Labor and Employment Secretary Rosalinda Dimapilis-Baldoz yesterday said that the government, through the Department of Labor and Employment, is doing more to improve workers’ pay.
Commenting on the results of the 15 March Pulse Asia survey showing the administration of President Benigno S. Aquino III’s approval rating of 33 percent; disapproval rating of 33 percent; and 35 percent who responded that they neither approve or disapprove, or undecided, with regards improving/increasing the pay of workers, Baldoz said:
“Maybe many of the respondents do not feel that much the impact of what the government is doing to increase their incomes. So, this is really a challenge to us to exert more effort to inform our workers of government programs and services aimed at adding more money to their pockets,” she said.
Other than the productivity-based pay incentive schemes under the Two-Tiered Wage System which the DOLE is promoting and encouraging companies to adopt, the government just recently increased the minimum tax exemption privilege of minimum wage earners, as well as the tax exemption ceiling for 13th month pay and bonuses from P30,000 to P82,000, thereby improving workers’ incomes.
Baldoz also said that recently, the Bureau of Internal revenue issued Revenue Regulation No. 1-2015 expanding de minimis benefits, by providing a P10,000 tax-exempt cap on productivity incentives and other benefits received by employees arising from collective bargaining agreements.
“Our workers continue to receive progressive increases in wage-related benefits mandated by law every time minimum wages are raised. Some of these, she said, are holiday pay, overtime pay, night shift differential, service incentive leave pay, maternity leave pay, paternity leave pay, and 13th month pay. Some of these wage-related benefits also continue to be tax-exempt, Baldoz emphasised.
“There is even pay for Violence Against Women and Children (VAWC) leave,” she said, urging workers to also take these into consideration.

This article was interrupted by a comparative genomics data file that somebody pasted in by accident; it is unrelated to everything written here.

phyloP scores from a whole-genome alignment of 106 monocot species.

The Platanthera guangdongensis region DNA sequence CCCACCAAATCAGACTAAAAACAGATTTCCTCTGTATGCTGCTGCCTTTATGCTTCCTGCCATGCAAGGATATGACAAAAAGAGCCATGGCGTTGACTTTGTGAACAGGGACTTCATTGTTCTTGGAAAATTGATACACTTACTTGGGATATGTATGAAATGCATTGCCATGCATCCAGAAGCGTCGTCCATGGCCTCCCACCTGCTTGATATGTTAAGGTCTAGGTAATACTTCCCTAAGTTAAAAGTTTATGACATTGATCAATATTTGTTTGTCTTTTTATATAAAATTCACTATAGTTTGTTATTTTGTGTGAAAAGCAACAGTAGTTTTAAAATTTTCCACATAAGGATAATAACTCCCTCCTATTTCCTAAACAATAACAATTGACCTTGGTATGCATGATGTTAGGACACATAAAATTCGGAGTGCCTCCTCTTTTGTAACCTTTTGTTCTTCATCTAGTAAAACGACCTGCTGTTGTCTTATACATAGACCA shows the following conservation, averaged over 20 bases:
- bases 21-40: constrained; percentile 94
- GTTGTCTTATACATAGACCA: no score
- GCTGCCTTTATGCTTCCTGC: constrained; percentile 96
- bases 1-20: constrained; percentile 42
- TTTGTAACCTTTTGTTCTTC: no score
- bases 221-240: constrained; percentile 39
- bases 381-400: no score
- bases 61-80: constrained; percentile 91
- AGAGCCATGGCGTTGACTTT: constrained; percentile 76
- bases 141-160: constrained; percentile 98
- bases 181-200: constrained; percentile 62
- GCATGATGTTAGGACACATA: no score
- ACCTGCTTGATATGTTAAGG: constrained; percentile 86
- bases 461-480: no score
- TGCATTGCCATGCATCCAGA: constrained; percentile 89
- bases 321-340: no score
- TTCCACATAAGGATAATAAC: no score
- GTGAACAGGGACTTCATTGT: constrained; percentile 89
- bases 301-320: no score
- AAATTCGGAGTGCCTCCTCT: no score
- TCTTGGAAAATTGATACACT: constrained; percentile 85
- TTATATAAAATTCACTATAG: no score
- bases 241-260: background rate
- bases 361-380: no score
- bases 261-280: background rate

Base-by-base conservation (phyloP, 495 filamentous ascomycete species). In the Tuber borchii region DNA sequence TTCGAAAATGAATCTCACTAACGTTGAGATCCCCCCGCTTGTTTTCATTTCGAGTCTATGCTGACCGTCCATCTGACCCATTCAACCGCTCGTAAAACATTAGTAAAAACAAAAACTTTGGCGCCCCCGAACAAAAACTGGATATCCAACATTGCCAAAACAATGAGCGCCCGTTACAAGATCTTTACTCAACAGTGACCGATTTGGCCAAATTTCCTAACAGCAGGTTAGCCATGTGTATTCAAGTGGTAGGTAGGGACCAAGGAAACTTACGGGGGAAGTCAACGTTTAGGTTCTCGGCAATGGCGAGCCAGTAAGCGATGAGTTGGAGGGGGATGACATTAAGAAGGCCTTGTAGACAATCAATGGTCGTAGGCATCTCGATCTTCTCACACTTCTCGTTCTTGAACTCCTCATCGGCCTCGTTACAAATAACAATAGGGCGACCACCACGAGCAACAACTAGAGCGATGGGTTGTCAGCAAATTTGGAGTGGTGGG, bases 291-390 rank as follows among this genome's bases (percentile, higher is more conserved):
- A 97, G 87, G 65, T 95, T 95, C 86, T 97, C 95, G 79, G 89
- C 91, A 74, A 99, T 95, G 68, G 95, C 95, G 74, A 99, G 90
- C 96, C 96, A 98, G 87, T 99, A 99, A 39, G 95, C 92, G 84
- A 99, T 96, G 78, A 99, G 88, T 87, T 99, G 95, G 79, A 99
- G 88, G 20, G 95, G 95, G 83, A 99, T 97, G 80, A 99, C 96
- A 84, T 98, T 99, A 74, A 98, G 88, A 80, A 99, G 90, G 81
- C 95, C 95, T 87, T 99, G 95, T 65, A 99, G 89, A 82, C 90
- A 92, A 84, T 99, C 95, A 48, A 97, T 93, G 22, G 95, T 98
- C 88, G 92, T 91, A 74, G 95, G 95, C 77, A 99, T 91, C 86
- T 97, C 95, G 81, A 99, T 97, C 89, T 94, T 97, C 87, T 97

She said the tax exemption alone of the minimum wage under R.A. 9504 means higher take-home pay for minimum wage earners.
A taxpayer on single status who is spared from paying income taxes enjoys an additional disposable income in the amount of P41.00 per day if he/she works in NCR, and by a range of P6 to P21 if he/she is a minimum wage earner outside NCR.
If the taxpayer status is married, assuming husband and wife are working, with four children, their disposable incomes are higher by P68 per day if both are minimum wage earners in the NCR, while in the other regions, the disposable income for the same taxpayer status can go as high as P49.
She also cited non-cash benefits that many companies provide their workers. Some of these most common non-cash benefits are meal allowance, transportation allowance, and education, health, and housing subsidies.
“And whenever there are price and supply shocks for basic commodities, especially rice, the DOLE Regional Offices, together with the Regional Tripartite Wage and Productivity Boards and the Department of Trade and Industry, in cooperation with manufacturers, conduct Diskuwento Caravans, mobile outlets that sell basic commodities at discounted prices to ensure continuing access of workers and their families to basic food and non-food commodities.
Baldoz noted that actually, the approval and disapproval ratings in the 15 March Pulse Asia survey with regards improving/increasing the pay of workers have improved compared to the same Pulse Asia survey on 15 November, where the approval rating was 32 percent, while the disapproval rating was 35 percent.
“What I was baffled about was the increase in and the magnitude of respondents who could not decide whether to express approval or disapproval,” she said.
“Nevertheless, we at the DOLE will continue to work in unison with other government agencies and with our tripartite partners to ensure that our workers will get their just and fair share of the country’s economic growth in terms of increased disposable incomes,” she said.